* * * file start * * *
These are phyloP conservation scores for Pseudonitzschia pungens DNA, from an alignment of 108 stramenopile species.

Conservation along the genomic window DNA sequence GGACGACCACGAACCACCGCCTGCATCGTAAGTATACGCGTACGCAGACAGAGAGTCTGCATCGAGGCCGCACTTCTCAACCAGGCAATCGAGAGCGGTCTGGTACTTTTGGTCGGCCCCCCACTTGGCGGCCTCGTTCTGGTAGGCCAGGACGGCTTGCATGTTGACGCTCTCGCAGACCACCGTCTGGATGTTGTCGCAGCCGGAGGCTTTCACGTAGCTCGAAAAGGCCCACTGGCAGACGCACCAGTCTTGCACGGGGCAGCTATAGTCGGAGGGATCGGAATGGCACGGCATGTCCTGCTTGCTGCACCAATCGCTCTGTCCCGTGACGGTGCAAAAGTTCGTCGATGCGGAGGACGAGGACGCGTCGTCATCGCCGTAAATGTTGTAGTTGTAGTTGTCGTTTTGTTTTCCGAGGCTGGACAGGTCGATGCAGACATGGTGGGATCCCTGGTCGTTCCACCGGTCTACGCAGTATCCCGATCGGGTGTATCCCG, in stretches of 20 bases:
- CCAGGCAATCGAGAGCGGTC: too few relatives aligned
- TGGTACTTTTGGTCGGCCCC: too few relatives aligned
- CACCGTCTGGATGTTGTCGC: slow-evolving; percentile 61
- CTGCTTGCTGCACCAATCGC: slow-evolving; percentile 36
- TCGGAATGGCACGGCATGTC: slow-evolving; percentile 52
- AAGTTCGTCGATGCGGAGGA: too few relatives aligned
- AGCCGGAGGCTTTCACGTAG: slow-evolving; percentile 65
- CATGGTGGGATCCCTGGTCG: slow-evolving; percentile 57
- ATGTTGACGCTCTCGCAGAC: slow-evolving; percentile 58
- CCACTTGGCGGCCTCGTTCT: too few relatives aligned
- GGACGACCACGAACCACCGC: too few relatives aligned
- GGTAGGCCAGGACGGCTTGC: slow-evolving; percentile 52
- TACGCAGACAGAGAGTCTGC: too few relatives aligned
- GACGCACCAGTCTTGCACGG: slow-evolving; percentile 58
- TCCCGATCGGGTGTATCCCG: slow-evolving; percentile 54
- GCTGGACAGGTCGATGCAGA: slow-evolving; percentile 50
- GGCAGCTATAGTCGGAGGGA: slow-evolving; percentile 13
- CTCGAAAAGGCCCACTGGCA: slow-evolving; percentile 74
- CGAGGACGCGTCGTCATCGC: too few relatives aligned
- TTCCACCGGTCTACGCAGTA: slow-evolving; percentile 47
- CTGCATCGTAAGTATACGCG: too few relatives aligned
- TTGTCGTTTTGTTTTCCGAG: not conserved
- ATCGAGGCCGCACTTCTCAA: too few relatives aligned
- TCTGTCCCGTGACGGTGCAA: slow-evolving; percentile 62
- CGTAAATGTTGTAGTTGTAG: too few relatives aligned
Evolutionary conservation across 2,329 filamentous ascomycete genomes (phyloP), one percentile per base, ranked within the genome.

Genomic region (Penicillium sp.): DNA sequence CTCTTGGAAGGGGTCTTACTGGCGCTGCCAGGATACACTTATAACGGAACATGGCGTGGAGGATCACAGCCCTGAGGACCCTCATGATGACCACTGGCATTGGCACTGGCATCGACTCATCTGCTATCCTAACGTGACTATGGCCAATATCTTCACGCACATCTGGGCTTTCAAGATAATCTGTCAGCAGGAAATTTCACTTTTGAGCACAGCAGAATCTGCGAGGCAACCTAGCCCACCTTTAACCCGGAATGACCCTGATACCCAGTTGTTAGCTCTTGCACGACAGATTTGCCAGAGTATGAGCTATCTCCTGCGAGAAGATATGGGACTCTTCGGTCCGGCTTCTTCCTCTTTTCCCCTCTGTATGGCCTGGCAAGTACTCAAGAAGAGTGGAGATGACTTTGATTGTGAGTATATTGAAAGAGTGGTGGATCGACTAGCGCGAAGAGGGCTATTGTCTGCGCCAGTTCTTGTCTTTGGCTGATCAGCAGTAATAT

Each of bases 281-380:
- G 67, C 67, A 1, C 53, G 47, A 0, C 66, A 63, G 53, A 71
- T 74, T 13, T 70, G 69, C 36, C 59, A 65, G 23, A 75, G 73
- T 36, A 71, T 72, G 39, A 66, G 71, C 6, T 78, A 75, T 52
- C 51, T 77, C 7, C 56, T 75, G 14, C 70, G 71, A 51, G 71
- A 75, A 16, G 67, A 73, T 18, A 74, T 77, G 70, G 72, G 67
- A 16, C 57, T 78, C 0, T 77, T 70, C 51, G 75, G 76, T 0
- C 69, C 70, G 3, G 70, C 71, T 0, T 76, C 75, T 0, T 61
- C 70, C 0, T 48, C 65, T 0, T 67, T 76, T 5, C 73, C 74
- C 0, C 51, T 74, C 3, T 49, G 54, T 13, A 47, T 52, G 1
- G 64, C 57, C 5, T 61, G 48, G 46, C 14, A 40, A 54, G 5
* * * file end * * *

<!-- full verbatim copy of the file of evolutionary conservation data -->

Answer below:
These are phyloP conservation scores for Pseudonitzschia pungens DNA, from an alignment of 108 stramenopile species.

Conservation along the genomic window DNA sequence GGACGACCACGAACCACCGCCTGCATCGTAAGTATACGCGTACGCAGACAGAGAGTCTGCATCGAGGCCGCACTTCTCAACCAGGCAATCGAGAGCGGTCTGGTACTTTTGGTCGGCCCCCCACTTGGCGGCCTCGTTCTGGTAGGCCAGGACGGCTTGCATGTTGACGCTCTCGCAGACCACCGTCTGGATGTTGTCGCAGCCGGAGGCTTTCACGTAGCTCGAAAAGGCCCACTGGCAGACGCACCAGTCTTGCACGGGGCAGCTATAGTCGGAGGGATCGGAATGGCACGGCATGTCCTGCTTGCTGCACCAATCGCTCTGTCCCGTGACGGTGCAAAAGTTCGTCGATGCGGAGGACGAGGACGCGTCGTCATCGCCGTAAATGTTGTAGTTGTAGTTGTCGTTTTGTTTTCCGAGGCTGGACAGGTCGATGCAGACATGGTGGGATCCCTGGTCGTTCCACCGGTCTACGCAGTATCCCGATCGGGTGTATCCCG, in stretches of 20 bases:
- CCAGGCAATCGAGAGCGGTC: too few relatives aligned
- TGGTACTTTTGGTCGGCCCC: too few relatives aligned
- CACCGTCTGGATGTTGTCGC: slow-evolving; percentile 61
- CTGCTTGCTGCACCAATCGC: slow-evolving; percentile 36
- TCGGAATGGCACGGCATGTC: slow-evolving; percentile 52
- AAGTTCGTCGATGCGGAGGA: too few relatives aligned
- AGCCGGAGGCTTTCACGTAG: slow-evolving; percentile 65
- CATGGTGGGATCCCTGGTCG: slow-evolving; percentile 57
- ATGTTGACGCTCTCGCAGAC: slow-evolving; percentile 58
- CCACTTGGCGGCCTCGTTCT: too few relatives aligned
- GGACGACCACGAACCACCGC: too few relatives aligned
- GGTAGGCCAGGACGGCTTGC: slow-evolving; percentile 52
- TACGCAGACAGAGAGTCTGC: too few relatives aligned
- GACGCACCAGTCTTGCACGG: slow-evolving; percentile 58
- TCCCGATCGGGTGTATCCCG: slow-evolving; percentile 54
- GCTGGACAGGTCGATGCAGA: slow-evolving; percentile 50
- GGCAGCTATAGTCGGAGGGA: slow-evolving; percentile 13
- CTCGAAAAGGCCCACTGGCA: slow-evolving; percentile 74
- CGAGGACGCGTCGTCATCGC: too few relatives aligned
- TTCCACCGGTCTACGCAGTA: slow-evolving; percentile 47
- CTGCATCGTAAGTATACGCG: too few relatives aligned
- TTGTCGTTTTGTTTTCCGAG: not conserved
- ATCGAGGCCGCACTTCTCAA: too few relatives aligned
- TCTGTCCCGTGACGGTGCAA: slow-evolving; percentile 62
- CGTAAATGTTGTAGTTGTAG: too few relatives aligned
Evolutionary conservation across 2,329 filamentous ascomycete genomes (phyloP), one percentile per base, ranked within the genome.

Genomic region (Penicillium sp.): DNA sequence CTCTTGGAAGGGGTCTTACTGGCGCTGCCAGGATACACTTATAACGGAACATGGCGTGGAGGATCACAGCCCTGAGGACCCTCATGATGACCACTGGCATTGGCACTGGCATCGACTCATCTGCTATCCTAACGTGACTATGGCCAATATCTTCACGCACATCTGGGCTTTCAAGATAATCTGTCAGCAGGAAATTTCACTTTTGAGCACAGCAGAATCTGCGAGGCAACCTAGCCCACCTTTAACCCGGAATGACCCTGATACCCAGTTGTTAGCTCTTGCACGACAGATTTGCCAGAGTATGAGCTATCTCCTGCGAGAAGATATGGGACTCTTCGGTCCGGCTTCTTCCTCTTTTCCCCTCTGTATGGCCTGGCAAGTACTCAAGAAGAGTGGAGATGACTTTGATTGTGAGTATATTGAAAGAGTGGTGGATCGACTAGCGCGAAGAGGGCTATTGTCTGCGCCAGTTCTTGTCTTTGGCTGATCAGCAGTAATAT

Each of bases 281-380:
- G 67, C 67, A 1, C 53, G 47, A 0, C 66, A 63, G 53, A 71
- T 74, T 13, T 70, G 69, C 36, C 59, A 65, G 23, A 75, G 73
- T 36, A 71, T 72, G 39, A 66, G 71, C 6, T 78, A 75, T 52
- C 51, T 77, C 7, C 56, T 75, G 14, C 70, G 71, A 51, G 71
- A 75, A 16, G 67, A 73, T 18, A 74, T 77, G 70, G 72, G 67
- A 16, C 57, T 78, C 0, T 77, T 70, C 51, G 75, G 76, T 0
- C 69, C 70, G 3, G 70, C 71, T 0, T 76, C 75, T 0, T 61
- C 70, C 0, T 48, C 65, T 0, T 67, T 76, T 5, C 73, C 74
- C 0, C 51, T 74, C 3, T 49, G 54, T 13, A 47, T 52, G 1
- G 64, C 57, C 5, T 61, G 48, G 46, C 14, A 40, A 54, G 5